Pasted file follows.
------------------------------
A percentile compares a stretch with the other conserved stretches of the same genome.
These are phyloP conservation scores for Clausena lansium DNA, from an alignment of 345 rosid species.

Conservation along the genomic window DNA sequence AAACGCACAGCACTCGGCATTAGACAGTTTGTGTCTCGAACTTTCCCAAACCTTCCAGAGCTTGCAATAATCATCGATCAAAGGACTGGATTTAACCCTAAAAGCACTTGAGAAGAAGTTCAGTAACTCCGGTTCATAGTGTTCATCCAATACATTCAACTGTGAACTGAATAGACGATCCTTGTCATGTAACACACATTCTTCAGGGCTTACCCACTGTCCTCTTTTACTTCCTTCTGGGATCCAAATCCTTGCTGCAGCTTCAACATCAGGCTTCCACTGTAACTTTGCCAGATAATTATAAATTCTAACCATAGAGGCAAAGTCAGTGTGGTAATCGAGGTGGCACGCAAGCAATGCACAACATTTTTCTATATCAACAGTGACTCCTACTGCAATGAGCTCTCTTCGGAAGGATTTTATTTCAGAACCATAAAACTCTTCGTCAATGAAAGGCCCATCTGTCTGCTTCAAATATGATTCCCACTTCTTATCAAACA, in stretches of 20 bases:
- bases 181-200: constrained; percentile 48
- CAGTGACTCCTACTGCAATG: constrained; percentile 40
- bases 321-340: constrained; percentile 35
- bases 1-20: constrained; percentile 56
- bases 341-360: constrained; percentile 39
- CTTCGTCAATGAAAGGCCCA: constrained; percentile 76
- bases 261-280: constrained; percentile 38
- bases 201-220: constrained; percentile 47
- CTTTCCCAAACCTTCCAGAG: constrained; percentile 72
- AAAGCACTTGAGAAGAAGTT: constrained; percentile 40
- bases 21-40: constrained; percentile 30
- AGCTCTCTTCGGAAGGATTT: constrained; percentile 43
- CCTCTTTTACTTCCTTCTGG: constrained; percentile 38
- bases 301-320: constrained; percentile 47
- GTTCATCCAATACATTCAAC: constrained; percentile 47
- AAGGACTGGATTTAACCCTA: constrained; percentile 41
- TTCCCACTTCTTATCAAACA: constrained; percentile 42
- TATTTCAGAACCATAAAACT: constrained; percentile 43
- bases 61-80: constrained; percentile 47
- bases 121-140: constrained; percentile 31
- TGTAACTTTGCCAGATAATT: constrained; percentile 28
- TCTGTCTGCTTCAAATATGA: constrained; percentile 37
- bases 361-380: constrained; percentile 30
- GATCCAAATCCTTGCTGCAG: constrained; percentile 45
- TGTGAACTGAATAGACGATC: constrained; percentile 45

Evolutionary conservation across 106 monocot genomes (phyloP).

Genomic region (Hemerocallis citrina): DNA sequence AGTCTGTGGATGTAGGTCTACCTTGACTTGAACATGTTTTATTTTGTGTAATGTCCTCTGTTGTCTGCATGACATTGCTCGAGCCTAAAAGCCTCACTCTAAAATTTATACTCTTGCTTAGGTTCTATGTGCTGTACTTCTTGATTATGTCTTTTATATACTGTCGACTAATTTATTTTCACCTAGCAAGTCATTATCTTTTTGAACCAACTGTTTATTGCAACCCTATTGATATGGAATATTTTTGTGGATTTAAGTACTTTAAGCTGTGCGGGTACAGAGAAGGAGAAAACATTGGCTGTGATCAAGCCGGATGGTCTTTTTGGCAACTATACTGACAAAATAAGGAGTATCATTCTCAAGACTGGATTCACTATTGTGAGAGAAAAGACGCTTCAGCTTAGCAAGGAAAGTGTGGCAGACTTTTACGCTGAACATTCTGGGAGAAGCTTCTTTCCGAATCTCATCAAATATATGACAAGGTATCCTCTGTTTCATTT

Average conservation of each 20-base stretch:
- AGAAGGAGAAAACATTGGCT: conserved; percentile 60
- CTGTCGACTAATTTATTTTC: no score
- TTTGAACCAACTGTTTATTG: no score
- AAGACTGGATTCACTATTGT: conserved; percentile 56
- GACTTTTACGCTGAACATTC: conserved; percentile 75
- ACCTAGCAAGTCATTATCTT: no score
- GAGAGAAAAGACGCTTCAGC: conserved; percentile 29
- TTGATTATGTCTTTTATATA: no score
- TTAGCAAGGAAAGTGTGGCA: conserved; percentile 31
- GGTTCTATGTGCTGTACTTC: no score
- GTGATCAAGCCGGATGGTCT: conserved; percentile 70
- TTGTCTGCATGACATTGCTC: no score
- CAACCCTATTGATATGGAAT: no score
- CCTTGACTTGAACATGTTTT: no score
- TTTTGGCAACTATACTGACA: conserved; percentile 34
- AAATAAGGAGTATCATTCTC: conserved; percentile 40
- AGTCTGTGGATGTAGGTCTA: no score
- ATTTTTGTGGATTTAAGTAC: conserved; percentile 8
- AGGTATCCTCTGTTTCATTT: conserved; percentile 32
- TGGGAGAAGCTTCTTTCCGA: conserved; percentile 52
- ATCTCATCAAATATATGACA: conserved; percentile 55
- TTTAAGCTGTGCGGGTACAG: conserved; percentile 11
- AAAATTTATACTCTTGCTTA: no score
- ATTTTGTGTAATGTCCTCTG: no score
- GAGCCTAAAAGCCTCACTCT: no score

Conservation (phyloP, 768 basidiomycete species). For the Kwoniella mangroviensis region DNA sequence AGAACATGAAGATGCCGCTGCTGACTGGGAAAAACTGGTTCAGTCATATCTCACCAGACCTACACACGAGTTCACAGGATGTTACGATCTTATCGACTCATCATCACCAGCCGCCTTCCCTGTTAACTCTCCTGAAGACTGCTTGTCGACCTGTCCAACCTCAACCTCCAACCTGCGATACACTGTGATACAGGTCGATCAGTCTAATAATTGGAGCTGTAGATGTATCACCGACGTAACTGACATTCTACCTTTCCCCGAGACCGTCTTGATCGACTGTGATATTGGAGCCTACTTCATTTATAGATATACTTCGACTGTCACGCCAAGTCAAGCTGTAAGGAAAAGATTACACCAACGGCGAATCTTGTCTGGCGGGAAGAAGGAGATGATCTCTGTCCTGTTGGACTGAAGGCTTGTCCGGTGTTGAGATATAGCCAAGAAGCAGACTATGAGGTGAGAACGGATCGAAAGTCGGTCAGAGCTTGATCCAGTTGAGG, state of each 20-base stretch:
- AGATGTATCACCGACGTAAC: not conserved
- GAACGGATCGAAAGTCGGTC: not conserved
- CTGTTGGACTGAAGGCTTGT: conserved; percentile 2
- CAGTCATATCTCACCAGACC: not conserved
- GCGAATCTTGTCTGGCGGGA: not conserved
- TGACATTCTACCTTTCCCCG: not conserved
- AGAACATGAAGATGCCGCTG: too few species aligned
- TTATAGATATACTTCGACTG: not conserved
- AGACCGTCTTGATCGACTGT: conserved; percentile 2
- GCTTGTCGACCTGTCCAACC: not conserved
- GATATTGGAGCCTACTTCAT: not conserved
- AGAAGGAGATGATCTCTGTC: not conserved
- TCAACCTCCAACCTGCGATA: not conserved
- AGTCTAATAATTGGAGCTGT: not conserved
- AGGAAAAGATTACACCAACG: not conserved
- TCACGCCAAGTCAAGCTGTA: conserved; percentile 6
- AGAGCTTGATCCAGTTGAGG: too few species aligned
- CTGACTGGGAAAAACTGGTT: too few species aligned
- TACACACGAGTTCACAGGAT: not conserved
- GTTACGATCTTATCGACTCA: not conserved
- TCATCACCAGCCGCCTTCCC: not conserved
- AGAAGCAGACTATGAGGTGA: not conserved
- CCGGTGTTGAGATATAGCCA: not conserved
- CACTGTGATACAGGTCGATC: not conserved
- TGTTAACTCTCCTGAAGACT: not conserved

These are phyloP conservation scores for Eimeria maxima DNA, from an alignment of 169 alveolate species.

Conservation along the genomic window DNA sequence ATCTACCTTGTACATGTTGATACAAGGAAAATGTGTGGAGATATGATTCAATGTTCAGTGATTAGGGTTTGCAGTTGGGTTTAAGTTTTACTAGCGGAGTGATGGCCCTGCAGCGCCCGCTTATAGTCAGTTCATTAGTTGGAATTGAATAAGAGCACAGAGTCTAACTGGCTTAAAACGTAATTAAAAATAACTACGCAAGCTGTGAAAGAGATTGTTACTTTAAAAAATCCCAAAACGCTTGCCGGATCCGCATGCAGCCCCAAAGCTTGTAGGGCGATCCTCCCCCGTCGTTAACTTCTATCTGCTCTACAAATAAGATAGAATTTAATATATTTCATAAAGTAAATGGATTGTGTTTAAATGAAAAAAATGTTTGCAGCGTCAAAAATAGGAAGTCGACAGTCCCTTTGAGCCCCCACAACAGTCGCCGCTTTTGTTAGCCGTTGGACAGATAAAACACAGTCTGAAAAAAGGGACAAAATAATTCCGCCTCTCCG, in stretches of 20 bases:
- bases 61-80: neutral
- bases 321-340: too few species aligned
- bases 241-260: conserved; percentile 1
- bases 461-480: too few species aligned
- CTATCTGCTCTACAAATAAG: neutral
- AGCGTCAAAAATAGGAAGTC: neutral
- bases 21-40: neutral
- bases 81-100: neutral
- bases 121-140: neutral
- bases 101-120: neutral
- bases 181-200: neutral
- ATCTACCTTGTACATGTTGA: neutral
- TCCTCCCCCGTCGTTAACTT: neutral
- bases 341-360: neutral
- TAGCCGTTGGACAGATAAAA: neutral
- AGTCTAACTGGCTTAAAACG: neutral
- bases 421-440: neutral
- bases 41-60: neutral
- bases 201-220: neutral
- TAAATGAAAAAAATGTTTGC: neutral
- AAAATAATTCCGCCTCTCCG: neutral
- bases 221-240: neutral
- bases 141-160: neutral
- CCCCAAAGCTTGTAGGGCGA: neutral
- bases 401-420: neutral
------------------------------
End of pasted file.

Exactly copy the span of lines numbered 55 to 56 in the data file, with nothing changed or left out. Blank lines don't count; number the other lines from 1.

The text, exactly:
- ATTTTGTGTAATGTCCTCTG: no score
- GAGCCTAAAAGCCTCACTCT: no score